I am still searching; however, I realized this week that in this 3rd year sober, I’ve reached a level of normality with never drinking that was working most of the time. I have no concerns about slips or relapse because sobriety is comfortable for me now. However, I never really dug deep down into my soul and worked through healing old patterns of behavior when my buttons are pushed. I am still reacting in my wounded child mode. I am also very aware of how codependent I am and how dangerous this is to my sobriety. I have done lots of reading, but intellectualizing is not the same as putting the concept into action.

I have read that around 2 years or so of sobriety, it is time to address deeper issues of why we drink and how we need to overcome these issues in order to have long-term sobriety. Something I am reading right now which is really helpful to me to heal from this horrible experience is LET GO NOW: Embrace Detachment, a Path to Freedom by Karen Casey. I am also exploring the effects of growing up with an emotionally unavailable mother.

I tend to think about life in seasons.

Each season has an opportunity for growth in different ways. For example, in spring new growth comes forth after the seeds from autumn have fallen to the ground. In the sleepiness of winter, they gain strength for the new growing season. In spring the seed sprouts new growth and becomes a beautiful plant which in the summer can be appreciated for its flowering beauty or eaten as a fruit to nourish our bodies. Come fall the seeds once again form and burrow into the soil and rest for the winter and so the cycle repeats.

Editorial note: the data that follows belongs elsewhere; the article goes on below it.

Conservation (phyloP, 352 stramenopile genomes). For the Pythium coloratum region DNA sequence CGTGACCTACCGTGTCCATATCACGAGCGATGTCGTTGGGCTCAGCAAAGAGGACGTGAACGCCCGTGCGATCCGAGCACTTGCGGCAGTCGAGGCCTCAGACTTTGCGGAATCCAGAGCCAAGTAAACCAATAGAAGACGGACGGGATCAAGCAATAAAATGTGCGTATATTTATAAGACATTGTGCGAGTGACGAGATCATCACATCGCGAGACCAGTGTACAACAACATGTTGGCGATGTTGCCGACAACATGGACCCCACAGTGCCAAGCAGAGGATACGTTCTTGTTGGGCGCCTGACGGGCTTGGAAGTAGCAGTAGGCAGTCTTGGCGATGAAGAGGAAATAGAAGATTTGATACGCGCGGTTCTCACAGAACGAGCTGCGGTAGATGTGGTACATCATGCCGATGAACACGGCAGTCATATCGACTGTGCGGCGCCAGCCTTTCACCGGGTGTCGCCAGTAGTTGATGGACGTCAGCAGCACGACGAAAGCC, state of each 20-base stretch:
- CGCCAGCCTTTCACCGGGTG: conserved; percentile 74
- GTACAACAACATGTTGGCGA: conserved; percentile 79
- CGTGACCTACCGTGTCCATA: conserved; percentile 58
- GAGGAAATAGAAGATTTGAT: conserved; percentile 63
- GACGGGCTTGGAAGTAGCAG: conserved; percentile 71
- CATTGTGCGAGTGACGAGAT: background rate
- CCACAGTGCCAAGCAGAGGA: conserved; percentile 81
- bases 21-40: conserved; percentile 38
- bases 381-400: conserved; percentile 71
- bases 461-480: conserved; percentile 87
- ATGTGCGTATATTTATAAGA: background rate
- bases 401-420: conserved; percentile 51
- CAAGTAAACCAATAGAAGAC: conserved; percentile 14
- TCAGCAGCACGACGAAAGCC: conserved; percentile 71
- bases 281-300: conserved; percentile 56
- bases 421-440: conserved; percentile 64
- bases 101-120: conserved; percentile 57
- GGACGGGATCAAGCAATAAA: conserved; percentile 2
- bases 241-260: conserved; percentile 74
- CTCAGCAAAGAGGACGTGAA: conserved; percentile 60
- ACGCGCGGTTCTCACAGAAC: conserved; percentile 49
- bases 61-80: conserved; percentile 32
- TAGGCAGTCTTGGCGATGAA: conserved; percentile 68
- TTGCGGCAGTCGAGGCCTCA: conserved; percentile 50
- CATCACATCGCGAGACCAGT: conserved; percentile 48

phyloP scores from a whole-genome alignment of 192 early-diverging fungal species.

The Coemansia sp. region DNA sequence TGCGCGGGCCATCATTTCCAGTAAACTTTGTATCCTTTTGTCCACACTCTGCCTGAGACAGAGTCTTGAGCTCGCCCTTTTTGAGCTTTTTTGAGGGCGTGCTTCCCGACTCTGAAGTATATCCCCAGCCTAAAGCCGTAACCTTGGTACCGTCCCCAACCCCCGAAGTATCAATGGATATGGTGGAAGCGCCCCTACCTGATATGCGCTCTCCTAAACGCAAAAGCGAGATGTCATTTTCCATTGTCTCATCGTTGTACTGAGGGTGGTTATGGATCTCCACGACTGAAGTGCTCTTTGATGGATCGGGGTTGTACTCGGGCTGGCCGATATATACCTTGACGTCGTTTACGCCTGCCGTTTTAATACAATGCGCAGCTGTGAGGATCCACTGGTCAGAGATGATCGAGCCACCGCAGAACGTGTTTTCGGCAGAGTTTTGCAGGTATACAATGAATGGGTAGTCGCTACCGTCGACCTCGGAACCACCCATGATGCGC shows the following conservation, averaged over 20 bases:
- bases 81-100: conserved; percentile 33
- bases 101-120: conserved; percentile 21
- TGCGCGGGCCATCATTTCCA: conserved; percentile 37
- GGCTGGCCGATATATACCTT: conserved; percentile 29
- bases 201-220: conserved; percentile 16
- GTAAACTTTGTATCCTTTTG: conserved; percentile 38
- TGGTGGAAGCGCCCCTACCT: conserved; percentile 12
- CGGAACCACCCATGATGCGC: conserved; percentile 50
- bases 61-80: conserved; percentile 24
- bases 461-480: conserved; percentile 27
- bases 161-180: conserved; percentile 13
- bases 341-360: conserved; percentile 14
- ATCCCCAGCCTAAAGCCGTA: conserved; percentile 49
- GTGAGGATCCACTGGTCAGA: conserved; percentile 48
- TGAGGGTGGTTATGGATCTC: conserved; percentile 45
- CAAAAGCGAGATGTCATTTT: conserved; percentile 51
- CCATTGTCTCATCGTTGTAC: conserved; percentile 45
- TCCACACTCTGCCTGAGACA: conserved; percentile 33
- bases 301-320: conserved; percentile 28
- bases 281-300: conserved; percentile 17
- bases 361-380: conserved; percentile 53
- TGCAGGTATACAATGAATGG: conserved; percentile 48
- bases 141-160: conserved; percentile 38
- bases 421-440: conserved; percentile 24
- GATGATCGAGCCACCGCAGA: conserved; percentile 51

So right now I am in the winter season of my sobriety. The last 2 years have been seasons of growth and recovery from alcohol controlling my life and my relationships. When I was new in recovery I focused on staying sober and learning to live without using alcohol to numb my feelings. I remember all my “ sober firsts “and the anxiety that came with them and then the strength and confidence I felt when I successfully met them.

I learned to sit with all those raw emotions stored up in my body and soul just waiting to be released.

So here I am now starting my 3rd year of sobriety with all these emotions and looking for a way to heal so come spring new growth can lead to a peaceful beautiful summer harvest.

I know if I don’t heal old wounds my recovery will not be sustainable long term. Resentment leads to anger and these emotions keep me from growing into the best version of me that I can be. I have so many issues to work on in my 3rd sober year, this winter season. I especially have a strong desire to release the feelings of resentment and anger. Sometimes my anger scares me. If I don’t learn to release the anger I risk another slip and possible relapse.

So you ask how do I rid my heart and soul of anger and resentment?

Well for me it’s not easy. In fact, it is so far the biggest challenge to my recovery.

It is a very simple word but yet it can be so difficult to achieve.

I must forgive those who have hurt me. I hold resentment and anger towards them because of this hurt. In my season of winter, I must forgive so that I can again experience the growth of spring and reap the summer harvest of long-term sobriety.